Sky Diving

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Status: Finished  |  Genre: Flash Fiction  |  House: Booksie Classic
Please read my short story Sky Diving.

Submitted: June 02, 2013

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Submitted: June 02, 2013



The floor was messy with several different types of acootrements. There is a big expansive set of windows, but we put in thick curtains which block them. It was the night that Felix Burgstromer was going to jump from the edge of space.

One evening I was watching the news and it said that Felix Burgstromer was going to board a shuttle, carried by a giant helium balloon, that'd go high, high up in the sky. And, then he'd jump out. The news reader was very sencible and read the news in a very serious voice.

I had dinner then watched television. Sam and I, Sam was my girlfriend, would flick back to "Channel Horray" just to check the progress. Wether they were going to send the balloon up tonight or not.

Sam goes to bed early, so she went to bed, and left me to watch the record attempt. It was a world record attempt, because, one, it was the highest height anyone has jumped from and, two, because it could be the longest free-fall by any sky diver.

I watched the telecaste, in that messy house. They were saying it was morning in America. There was a little wind, actually way up high, instead of at ground level, that would maybe ease as the morning went on, and the jump could go ahead. The news reporters said they would assess again at four a.m.

So I sat in the house, with mess all around me, under the tungsten fillament. I waited and waited and then waited some more, till four in the morning, when the news reporter said it was called off.

A curious thing happened that night though. I heard a flock of Gallahs flying all gargling shrilly - their mouths open with their reverberating tongues - flying in the pitch black. It is strange to hear birds flying in the cool air underneath dark street scape. It was also comforting in a way. The birds birds brought the magical air of the bush - that, despite not knowing it all the time, the city, with street lights and all, casting pools of light - is surrounded by.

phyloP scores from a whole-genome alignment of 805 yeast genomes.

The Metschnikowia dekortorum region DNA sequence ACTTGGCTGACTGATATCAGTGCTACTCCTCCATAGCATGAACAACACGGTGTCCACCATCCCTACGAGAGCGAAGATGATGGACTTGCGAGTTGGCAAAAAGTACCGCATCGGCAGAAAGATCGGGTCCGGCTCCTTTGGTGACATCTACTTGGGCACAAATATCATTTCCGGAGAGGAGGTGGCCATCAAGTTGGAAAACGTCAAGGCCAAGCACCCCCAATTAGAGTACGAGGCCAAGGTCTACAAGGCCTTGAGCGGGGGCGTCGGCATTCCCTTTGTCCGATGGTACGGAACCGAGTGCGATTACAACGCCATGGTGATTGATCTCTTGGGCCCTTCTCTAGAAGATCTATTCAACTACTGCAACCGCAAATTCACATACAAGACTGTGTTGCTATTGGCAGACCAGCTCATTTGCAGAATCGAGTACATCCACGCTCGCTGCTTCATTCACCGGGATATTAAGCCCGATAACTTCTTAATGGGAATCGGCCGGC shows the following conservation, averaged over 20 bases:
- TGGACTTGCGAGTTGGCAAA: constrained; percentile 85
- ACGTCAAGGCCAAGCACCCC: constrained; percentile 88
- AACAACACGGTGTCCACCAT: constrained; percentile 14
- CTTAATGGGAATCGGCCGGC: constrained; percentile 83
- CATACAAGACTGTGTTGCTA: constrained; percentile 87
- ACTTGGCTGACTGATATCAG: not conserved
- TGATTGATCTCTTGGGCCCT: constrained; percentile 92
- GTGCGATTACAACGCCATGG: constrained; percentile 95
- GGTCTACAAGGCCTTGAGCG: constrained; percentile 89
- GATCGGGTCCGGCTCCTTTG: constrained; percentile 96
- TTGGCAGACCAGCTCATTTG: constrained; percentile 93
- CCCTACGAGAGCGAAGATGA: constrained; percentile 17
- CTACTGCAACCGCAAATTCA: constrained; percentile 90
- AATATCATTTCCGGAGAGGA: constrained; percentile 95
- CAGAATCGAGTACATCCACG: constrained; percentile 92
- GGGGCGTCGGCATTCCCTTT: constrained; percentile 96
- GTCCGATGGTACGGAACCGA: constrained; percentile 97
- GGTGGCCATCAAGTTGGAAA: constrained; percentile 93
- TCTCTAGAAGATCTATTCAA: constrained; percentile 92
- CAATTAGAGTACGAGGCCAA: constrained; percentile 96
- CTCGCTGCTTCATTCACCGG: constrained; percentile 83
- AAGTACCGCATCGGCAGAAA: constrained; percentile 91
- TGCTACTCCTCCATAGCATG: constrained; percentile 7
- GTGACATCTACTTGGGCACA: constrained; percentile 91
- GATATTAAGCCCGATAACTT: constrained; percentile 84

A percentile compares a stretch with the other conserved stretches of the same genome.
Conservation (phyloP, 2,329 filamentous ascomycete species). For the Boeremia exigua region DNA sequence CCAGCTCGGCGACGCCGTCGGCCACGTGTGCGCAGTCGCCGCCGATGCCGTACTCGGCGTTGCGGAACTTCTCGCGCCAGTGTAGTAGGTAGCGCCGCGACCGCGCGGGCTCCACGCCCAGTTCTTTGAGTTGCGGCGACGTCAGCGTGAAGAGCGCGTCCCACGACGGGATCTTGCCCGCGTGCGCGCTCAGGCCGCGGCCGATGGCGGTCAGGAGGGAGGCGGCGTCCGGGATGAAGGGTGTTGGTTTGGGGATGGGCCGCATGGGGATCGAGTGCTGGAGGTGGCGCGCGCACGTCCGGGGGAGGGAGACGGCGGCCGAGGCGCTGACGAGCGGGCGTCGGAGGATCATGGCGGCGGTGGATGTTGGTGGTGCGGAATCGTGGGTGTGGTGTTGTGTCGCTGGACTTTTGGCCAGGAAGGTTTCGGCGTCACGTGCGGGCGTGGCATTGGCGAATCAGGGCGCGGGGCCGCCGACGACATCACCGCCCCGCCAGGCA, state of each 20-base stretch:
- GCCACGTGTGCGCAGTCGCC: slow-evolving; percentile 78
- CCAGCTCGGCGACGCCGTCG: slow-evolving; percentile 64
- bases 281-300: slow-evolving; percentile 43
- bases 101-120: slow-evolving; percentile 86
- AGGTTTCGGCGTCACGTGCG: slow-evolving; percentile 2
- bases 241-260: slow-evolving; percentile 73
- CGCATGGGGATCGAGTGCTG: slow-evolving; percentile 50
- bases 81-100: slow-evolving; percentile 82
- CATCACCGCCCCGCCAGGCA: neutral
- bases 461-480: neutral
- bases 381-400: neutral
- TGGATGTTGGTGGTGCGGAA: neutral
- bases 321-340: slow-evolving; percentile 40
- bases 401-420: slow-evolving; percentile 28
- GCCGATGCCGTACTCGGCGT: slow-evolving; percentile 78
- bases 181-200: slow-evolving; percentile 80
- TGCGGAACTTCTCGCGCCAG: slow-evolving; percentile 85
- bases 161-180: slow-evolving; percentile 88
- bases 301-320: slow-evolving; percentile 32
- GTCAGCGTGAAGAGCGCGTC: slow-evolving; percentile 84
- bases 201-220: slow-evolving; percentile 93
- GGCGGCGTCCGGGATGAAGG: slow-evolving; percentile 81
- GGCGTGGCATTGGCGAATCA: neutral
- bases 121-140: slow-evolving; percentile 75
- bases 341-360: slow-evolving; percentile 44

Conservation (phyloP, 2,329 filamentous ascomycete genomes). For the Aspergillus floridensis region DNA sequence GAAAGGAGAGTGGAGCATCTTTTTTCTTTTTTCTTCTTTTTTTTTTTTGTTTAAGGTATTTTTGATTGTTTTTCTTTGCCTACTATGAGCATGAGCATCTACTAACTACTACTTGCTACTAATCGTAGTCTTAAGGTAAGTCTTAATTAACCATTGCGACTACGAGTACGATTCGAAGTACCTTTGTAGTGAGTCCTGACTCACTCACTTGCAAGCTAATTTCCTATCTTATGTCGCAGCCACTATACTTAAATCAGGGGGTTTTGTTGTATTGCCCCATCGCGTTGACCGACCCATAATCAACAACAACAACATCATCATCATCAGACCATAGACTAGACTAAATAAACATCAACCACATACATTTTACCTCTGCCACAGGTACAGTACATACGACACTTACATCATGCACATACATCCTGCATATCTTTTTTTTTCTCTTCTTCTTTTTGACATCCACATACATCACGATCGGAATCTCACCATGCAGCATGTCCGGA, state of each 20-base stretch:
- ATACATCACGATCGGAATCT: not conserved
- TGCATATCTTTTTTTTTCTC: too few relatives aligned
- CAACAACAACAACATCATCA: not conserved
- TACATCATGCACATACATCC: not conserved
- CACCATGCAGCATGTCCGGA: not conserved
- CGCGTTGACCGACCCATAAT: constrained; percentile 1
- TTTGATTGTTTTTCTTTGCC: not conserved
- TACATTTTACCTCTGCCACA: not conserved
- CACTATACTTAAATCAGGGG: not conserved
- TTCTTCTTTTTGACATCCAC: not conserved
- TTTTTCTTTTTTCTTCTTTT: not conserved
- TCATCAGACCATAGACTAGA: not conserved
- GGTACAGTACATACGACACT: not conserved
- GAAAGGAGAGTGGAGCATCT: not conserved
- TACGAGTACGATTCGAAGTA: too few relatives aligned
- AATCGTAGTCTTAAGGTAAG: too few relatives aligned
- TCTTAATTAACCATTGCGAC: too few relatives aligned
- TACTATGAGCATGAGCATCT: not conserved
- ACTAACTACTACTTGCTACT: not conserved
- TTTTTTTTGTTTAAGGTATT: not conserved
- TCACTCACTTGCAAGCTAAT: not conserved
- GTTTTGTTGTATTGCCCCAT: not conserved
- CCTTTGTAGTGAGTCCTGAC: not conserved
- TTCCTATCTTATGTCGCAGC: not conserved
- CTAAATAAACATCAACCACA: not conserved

I went to bed and slept into the afternoon.

"Sorry," I said to my girlfriend Sam. "I stayed up late last night and slept in. It is unfair, baby, that you have to sit here all morning by yourself, waiting for me to get up."

It was too. It is unfair if you have a partner, to be nocturnal, and only cross paths in the cross section between night and day, and being both nocturnal and diurnal.

We spent, what we had of the day, left, watching different programs on the television. We had dinner and then Sam went to bed at sundown. Sam is funny. Sometimes she goes to bed even while the sun is still up. I usually go to bed around twelve but tonight I flick over to the news. Felix Burgstromer is on. I stay glued to the TV waiting for four in the morning when the balloon would go up. The house was mess and the sunlight was starting to show itself for dawn.

(I don't know why it's so exciting watching TV about jumping from the edge of space. It is the beauty of the - projected to the TV - scenery of space and also the danger. Felix could die).

Something happened. Cockatoos, all in a gang, flew over our flat complex, squarking like crazy, showing off about their ability to fly. Again this gave me a sence of the intergration of everything in nature. My eyes were dry and I'd smoked one hundred ciggarettes in the expansive window'd messy floored flat.

The next day I woke up at three p.m and felt guilty about leaving Sam agian alone. Sam's a big, blonde woman who takes medication. We both take medication.

At dinner time the news started and afterwards Sam went to bed. At twelve, when I usually go to bed, I flicked over the chanel and the news reader said there was a ninety percent chance of the balloon going up tonight. So at four in the morning I flicked over and I watched Felix Burgstromer and his balloon go up, up, up and up on a six-am-in-America morning, and a four-am-in-Australia morning and I watched the balloon go up, up and up.

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